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  Bhopal - General Information bhopal tour
Bhopal the capital Madhya Pradesh also known as the City of Lakes because of the two beautiful lakes in the center of the city is famous for its mosques. The Taj-ul-Masjid in Bhopal is the largest mosque of India. Bhopal lies along the slopes of a sandstone ridge - a part of the Malwa plateau and is 744 kms south of Delhi and 779 Kms northwest of Mumbai Bhopal is well connected by flights, rail and road.
 
 Bhopal - History and Climate
Bhopal was founded by the Parmara King Bhoj and the city was originally known as Bhojpal - named after Bhoj and the dam ('pal') that he is said to have constructed to form the lakes surrounding Bhopal. Bhopal has an average elevation of 499 metres and is north of the upper limit of the Vindhya mountain ranges. Bhopal has a sub-tropical climate with hot summers from April to June, the wet monsoon season from July to September and a cool winter from November to February.
 
 Bhopal - What to see
Taj-ul-Masjid - the largest mosque of India was commenced by Shah Jahan and is still incomplete. The Jama Masjid and the Moti Masjid of Bhopal were built by the local Begums in the 19th century.

Bharat Bhavan - is a museum of tribal and contemporary art forms and breeding ground for traditional dance, music and drama.

The Tribal Habitat or Rashtriya Manav Sangrahalaya - is an open-air museum and is located on Shamala hills of Bhopal, depicting tribal dwellings, from all parts of India. It is to showcase the lifestyle, culture, art and religion of India's more than 450 Adivasi tribes.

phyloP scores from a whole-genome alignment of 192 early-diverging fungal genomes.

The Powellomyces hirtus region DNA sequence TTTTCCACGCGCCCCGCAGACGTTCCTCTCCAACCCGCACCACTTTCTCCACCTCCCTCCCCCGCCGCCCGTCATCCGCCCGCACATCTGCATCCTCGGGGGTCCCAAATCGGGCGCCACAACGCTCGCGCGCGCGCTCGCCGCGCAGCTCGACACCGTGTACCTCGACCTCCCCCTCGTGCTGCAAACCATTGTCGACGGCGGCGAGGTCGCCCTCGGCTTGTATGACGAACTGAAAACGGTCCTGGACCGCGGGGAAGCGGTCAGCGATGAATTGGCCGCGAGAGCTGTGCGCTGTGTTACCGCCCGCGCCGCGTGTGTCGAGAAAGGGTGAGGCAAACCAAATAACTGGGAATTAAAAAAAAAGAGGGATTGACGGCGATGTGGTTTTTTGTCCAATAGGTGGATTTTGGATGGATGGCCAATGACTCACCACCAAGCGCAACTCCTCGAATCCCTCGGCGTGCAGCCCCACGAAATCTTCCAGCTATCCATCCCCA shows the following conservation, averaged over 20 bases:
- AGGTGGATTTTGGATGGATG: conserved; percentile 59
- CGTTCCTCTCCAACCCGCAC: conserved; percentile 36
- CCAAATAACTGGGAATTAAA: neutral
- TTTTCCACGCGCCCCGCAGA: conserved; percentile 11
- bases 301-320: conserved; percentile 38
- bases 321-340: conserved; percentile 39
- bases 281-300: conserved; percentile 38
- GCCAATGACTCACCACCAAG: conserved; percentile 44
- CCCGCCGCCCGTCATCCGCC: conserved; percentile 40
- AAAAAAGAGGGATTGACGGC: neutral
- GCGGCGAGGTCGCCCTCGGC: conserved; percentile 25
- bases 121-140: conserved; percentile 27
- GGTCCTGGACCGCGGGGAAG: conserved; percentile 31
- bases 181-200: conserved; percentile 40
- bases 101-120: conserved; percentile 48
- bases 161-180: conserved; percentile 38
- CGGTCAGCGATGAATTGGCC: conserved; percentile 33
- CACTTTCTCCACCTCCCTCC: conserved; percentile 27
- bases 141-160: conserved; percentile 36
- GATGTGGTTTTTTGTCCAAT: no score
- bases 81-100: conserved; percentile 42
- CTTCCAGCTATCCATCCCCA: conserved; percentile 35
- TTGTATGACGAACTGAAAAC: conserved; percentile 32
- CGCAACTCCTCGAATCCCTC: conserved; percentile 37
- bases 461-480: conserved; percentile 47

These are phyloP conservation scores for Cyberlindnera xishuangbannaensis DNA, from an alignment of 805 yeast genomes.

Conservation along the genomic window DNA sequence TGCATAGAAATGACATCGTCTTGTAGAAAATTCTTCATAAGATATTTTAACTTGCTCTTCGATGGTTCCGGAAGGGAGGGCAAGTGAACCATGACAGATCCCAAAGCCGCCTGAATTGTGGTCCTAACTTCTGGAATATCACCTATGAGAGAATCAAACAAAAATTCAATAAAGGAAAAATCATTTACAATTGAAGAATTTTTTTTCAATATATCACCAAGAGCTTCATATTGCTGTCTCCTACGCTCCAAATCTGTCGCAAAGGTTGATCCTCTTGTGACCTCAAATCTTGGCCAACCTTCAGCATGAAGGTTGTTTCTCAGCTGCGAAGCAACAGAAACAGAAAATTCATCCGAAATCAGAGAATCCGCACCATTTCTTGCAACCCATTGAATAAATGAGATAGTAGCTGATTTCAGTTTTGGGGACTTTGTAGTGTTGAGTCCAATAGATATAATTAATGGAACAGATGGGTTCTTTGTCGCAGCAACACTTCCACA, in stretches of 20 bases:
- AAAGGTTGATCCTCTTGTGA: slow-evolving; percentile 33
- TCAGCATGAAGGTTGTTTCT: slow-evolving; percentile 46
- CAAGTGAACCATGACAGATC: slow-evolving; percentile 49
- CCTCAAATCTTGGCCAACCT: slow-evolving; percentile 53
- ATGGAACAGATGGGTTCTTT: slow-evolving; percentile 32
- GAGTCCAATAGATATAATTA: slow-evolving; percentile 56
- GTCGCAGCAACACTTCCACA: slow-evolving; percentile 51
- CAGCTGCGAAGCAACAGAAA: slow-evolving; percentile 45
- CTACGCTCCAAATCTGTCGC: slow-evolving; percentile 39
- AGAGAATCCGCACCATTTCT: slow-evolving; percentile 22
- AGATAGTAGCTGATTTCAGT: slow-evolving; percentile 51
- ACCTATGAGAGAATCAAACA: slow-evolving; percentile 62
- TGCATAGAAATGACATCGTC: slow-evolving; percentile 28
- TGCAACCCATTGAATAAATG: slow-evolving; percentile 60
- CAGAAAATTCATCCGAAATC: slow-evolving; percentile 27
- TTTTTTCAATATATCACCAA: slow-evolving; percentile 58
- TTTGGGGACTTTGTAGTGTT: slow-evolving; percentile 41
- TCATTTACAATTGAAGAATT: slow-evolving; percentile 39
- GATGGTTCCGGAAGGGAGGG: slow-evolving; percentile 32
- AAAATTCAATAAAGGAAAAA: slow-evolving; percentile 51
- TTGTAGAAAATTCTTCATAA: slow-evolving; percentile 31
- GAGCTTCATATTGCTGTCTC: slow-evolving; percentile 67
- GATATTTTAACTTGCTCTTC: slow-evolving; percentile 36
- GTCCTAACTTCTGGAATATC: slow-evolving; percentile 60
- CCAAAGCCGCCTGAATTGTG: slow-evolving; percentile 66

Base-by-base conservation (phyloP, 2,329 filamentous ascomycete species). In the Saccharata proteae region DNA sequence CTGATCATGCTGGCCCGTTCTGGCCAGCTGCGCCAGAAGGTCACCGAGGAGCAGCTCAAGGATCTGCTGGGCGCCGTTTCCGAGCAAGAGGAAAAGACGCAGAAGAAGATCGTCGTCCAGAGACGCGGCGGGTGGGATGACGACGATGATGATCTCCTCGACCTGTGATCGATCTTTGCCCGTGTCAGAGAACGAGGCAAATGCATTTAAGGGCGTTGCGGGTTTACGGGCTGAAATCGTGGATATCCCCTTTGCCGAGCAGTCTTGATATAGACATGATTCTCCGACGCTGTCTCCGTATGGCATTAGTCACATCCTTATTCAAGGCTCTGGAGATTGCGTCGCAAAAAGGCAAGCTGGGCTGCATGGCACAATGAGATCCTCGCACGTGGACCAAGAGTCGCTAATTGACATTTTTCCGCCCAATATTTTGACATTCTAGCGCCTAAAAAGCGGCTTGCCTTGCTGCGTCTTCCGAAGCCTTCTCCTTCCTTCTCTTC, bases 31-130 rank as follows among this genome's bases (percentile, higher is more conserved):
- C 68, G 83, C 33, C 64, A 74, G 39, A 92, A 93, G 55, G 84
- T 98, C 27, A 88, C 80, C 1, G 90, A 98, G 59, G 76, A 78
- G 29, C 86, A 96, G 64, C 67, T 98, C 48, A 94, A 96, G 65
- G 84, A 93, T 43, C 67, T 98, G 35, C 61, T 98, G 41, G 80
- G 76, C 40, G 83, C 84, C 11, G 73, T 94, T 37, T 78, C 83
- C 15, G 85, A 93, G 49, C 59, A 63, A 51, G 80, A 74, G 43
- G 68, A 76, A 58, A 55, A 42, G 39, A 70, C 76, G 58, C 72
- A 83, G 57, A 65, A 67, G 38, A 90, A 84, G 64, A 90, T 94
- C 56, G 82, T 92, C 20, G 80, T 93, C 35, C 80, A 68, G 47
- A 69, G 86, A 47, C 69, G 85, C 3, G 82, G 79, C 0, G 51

Upper Lake and Lower Lake - are important tourist spots providing boating and sailing facilities. Other worth visiting places in Bhopal are The Government Archeological Museum near the Lower Lake, the chowk at the heart of the old city, Van Vihar local safari park near the Upper Lake, and the Aquarium. The Lakshmi Narayan Temple (or the Birla Mandir) and the adjacent local museum on the Arera hills are other sites to be visited.

Islamnagar - Fleeing from the Imperial Delhi during the chaos following Aurangzeb's death, this Afgan adventure acquired a kingdom and established his capital in Islamnagar.

Gauhar Mahal - a blending Hindu and Mugals s tyles, this was built in 1820 by Begum Kudesia, who was also known as Gauhar.

Moti Masjid - Forty years later, her daughter, Jehan, had the beautiful Moti Masjid constructed in a style which reminds of Delhi's Jama Masjid.

State Museum - has reproductions of some of the now destroyed Budhhist Bagh caves paintings, 84 rare Jain sculptures of the 8th and 13th Centuries, Avalokatswara of Lamaism, Saivite sculptures and miniature paintings showing the graceful lifestyles of those days.
 
 
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